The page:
Not only did it cancel your plans, it called in sick for you and brought you your slippers. Skyrim puts the game back in roleplaying in the latest “Elder Scrolls” title.
Prior experience not required. Even if you have never played (or didn’t care for) the previous four titles in the series, Skyrim is highly accessible to both the seasoned roleplaying game fan and new player alike. It wastes no time drawing you into the story and rich world, easing you into game controls and character creation along the way. It is instantly interesting and difficult to put down, setting a new standard for what an engrossing game should play like.
Like the preceding Elder Scrolls titles, the story, world and flow of game is highly dynamic and open ended. The core storyline drives just a few of your objectives and encourages you to explore and make your own agenda. Even the main story content itself adjusts and adapts to your choices – making no two players game experiences alike. Case in point: both my wife and I started new games individually and had a different gameplay experience. The dialog and even a few of the characters you’d interact with first changed.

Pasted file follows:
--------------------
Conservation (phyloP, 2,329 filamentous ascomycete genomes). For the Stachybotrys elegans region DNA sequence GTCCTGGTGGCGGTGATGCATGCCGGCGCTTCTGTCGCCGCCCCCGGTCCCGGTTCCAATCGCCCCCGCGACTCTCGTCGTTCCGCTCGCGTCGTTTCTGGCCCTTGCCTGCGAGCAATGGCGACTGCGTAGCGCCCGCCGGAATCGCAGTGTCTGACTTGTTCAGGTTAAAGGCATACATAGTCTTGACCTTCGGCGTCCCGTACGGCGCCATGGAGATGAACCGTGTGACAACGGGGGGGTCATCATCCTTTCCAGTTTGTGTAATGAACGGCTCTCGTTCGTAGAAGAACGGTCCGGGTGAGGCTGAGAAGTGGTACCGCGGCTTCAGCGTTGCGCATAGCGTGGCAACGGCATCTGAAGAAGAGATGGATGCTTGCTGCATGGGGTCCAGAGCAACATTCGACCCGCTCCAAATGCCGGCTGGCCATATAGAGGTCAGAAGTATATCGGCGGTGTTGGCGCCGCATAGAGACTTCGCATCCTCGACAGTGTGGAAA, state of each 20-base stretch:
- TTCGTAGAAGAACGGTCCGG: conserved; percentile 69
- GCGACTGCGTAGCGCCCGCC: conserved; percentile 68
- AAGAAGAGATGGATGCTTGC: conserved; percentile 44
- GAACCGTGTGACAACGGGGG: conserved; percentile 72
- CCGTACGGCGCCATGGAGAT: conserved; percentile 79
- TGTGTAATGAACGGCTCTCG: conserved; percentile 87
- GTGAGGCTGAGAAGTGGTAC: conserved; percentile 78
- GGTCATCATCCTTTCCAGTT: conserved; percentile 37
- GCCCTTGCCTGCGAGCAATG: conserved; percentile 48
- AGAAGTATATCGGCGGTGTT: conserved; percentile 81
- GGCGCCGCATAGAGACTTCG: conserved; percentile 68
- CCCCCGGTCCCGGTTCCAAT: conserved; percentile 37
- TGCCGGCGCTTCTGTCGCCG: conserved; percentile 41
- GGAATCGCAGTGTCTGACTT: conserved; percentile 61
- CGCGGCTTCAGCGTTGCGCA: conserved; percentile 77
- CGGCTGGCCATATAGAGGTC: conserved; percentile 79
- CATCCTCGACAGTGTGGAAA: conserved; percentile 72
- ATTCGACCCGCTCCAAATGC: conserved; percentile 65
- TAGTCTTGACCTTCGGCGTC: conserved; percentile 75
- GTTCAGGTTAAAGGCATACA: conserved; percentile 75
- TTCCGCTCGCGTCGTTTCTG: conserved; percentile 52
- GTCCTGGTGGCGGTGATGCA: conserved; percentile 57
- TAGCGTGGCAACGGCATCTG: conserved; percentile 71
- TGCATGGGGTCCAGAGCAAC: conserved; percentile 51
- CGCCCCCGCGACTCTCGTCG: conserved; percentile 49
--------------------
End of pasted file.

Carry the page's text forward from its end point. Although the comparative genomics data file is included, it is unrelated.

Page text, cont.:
Where Skyrim succeeds the most, though, is in the fun factor. It’s one thing to hand the reigns over to the player in an open-ended world, but another to make it actually fun. The places, people, landscapes and dungeons are memorable. Character development is smooth and well thought out. Progression is anything but a grind, and rewards you for simply doing what you want to do. Favor a sword and shield? Put one on and go. Prefer to sneak and dispatch your enemies from the shadows? Just do it. Dabble in spellcraft, but want to blacksmith? No problem.
One more thing – you’ll be playing this RPG with the sound on. The ambient sounds, effects and musical score are a knockout. Look for this title in the “game of the year” section of your favorite gaming magazine soon. Now if you’ll excuse me, I’ve got an pesky ice troll to settle a score with….